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The mass protest at the Democracy Monument on Sunday (16 August) has now been dubbed the largest protest in Thailand, after more than 20,000 people joined the demonstration which started at 15.00 and went on until around 23.00.

The crowd around the temporary stage at the Democracy Monument before the beginning of the demonstration on 16 August.

On the main stage, speakers took turn giving speeches about many issues, including violations of human rights in schools, gender equality, labour rights, and the issues facing people in the Deep South provinces. They also pressed the three demands made at the mass protest on 18 July: stop harassing citizens, draft a new constitution, and dissolve parliament.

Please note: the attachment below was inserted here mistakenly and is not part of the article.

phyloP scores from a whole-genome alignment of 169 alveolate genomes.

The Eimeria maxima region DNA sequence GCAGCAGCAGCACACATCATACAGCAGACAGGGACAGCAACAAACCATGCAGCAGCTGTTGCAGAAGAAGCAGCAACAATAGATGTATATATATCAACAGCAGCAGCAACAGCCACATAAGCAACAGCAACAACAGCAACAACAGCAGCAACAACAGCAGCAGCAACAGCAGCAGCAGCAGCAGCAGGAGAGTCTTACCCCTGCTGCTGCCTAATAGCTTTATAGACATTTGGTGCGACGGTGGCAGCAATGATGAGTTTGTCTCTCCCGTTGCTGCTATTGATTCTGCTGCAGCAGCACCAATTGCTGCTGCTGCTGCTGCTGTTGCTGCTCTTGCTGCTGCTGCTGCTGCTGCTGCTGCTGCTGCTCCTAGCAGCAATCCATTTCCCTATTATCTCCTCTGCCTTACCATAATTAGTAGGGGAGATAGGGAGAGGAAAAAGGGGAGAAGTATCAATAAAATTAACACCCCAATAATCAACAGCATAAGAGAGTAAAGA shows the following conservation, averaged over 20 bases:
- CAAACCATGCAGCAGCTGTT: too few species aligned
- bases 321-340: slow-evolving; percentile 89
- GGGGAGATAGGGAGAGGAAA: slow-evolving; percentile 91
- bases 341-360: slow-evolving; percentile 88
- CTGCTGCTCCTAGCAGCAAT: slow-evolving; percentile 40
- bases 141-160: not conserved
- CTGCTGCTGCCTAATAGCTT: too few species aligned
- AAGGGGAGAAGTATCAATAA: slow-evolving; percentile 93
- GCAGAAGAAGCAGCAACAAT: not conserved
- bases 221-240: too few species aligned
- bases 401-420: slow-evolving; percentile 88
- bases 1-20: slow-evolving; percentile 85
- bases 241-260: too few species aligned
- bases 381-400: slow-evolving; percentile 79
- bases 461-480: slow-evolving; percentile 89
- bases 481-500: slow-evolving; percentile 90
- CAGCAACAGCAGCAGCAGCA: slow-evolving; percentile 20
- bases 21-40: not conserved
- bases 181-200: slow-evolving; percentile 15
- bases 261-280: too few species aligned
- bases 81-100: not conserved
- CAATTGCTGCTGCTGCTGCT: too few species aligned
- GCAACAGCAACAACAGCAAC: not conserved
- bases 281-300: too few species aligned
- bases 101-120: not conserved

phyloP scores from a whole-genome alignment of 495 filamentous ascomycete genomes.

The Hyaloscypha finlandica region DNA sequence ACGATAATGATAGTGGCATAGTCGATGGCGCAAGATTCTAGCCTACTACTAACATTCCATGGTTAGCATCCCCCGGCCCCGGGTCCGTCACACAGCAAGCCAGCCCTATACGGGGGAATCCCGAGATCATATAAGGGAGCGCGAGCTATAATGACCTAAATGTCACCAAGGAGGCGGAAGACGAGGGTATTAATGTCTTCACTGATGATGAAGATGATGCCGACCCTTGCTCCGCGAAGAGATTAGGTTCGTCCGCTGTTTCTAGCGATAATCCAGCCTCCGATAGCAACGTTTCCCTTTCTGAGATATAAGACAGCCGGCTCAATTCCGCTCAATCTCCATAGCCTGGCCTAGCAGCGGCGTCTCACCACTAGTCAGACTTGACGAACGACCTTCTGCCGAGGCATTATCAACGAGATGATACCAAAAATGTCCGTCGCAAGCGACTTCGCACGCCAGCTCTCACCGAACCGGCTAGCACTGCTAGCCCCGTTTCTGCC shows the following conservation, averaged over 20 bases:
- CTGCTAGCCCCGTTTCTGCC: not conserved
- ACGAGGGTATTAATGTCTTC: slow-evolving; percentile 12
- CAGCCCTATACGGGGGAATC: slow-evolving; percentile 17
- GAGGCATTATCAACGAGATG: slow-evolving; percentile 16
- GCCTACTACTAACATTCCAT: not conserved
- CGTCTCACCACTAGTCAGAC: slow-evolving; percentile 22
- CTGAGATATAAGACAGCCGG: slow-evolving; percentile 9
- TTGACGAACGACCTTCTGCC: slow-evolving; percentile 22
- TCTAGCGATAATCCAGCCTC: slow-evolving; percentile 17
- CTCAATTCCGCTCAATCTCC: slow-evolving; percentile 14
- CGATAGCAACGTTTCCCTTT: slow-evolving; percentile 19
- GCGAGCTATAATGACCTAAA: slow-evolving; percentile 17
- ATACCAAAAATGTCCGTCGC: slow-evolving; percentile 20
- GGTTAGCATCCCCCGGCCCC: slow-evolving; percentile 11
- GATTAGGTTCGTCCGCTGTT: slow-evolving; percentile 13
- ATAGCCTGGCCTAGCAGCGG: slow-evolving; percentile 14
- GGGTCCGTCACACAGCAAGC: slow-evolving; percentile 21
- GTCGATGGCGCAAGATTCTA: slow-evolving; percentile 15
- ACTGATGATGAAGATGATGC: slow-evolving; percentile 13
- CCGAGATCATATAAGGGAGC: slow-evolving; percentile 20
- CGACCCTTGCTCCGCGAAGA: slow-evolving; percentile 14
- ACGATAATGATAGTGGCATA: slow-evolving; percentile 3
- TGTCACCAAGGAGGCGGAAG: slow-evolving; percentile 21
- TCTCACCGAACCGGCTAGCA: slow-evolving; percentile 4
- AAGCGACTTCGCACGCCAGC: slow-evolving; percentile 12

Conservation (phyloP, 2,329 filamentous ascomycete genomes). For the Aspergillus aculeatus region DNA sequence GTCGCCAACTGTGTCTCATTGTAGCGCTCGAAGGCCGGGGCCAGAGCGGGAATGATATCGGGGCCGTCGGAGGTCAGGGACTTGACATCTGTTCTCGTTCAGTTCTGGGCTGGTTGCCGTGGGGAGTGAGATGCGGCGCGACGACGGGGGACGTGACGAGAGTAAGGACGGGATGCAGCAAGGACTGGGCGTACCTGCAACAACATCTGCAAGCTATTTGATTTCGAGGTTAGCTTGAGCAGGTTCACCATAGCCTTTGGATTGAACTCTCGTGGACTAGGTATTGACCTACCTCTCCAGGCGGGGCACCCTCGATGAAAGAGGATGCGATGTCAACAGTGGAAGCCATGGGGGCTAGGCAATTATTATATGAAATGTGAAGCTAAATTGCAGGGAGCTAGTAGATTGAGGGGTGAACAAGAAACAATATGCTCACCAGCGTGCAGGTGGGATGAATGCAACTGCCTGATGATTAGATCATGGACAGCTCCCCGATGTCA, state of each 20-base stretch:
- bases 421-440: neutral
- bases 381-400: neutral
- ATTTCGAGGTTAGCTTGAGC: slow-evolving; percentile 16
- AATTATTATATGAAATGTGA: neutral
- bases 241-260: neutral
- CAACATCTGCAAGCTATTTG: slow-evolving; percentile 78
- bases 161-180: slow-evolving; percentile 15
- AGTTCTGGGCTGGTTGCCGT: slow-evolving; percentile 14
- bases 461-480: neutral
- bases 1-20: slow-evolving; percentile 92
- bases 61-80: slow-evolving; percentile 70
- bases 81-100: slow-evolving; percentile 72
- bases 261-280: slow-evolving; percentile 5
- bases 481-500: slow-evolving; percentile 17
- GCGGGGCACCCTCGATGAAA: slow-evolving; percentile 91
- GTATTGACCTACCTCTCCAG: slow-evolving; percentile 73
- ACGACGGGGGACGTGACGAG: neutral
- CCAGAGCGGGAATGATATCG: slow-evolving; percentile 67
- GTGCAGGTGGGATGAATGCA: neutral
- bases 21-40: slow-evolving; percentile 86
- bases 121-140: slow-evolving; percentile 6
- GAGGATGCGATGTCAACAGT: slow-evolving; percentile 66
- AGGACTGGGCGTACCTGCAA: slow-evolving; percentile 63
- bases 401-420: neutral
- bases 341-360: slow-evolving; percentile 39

The group also added that the demands are made on the conditions that there must not be a military coup or a national unity government, and that there is “one dream,” in which they hope to see a democracy with the monarch under the constitution.

Prachatai spoke to a number of participants in the demonstration, including a group of student observers from Chulalongkorn University, a family with a young child, a man campaigning for a more open beer production law, Spokedark TV’s Winyu Wongsurawat, and art critic Thanom Chapakdee, about their goals in joining the protest. 

Student observers: we’ll stand with democracy

Students set up a table and hand out raincoats and water bottles to protesters. 

Members of three student organisations from Chulalongkorn University, the Faculty of Political Science Student Union, the Faculty of Arts Student Committee, and the Student Government of Chulalongkorn University (SGCU), joined the protest as observers, setting up a table on the footpath along Ratchadamneon Road, handing out raincoats, water, and snacks to protesters.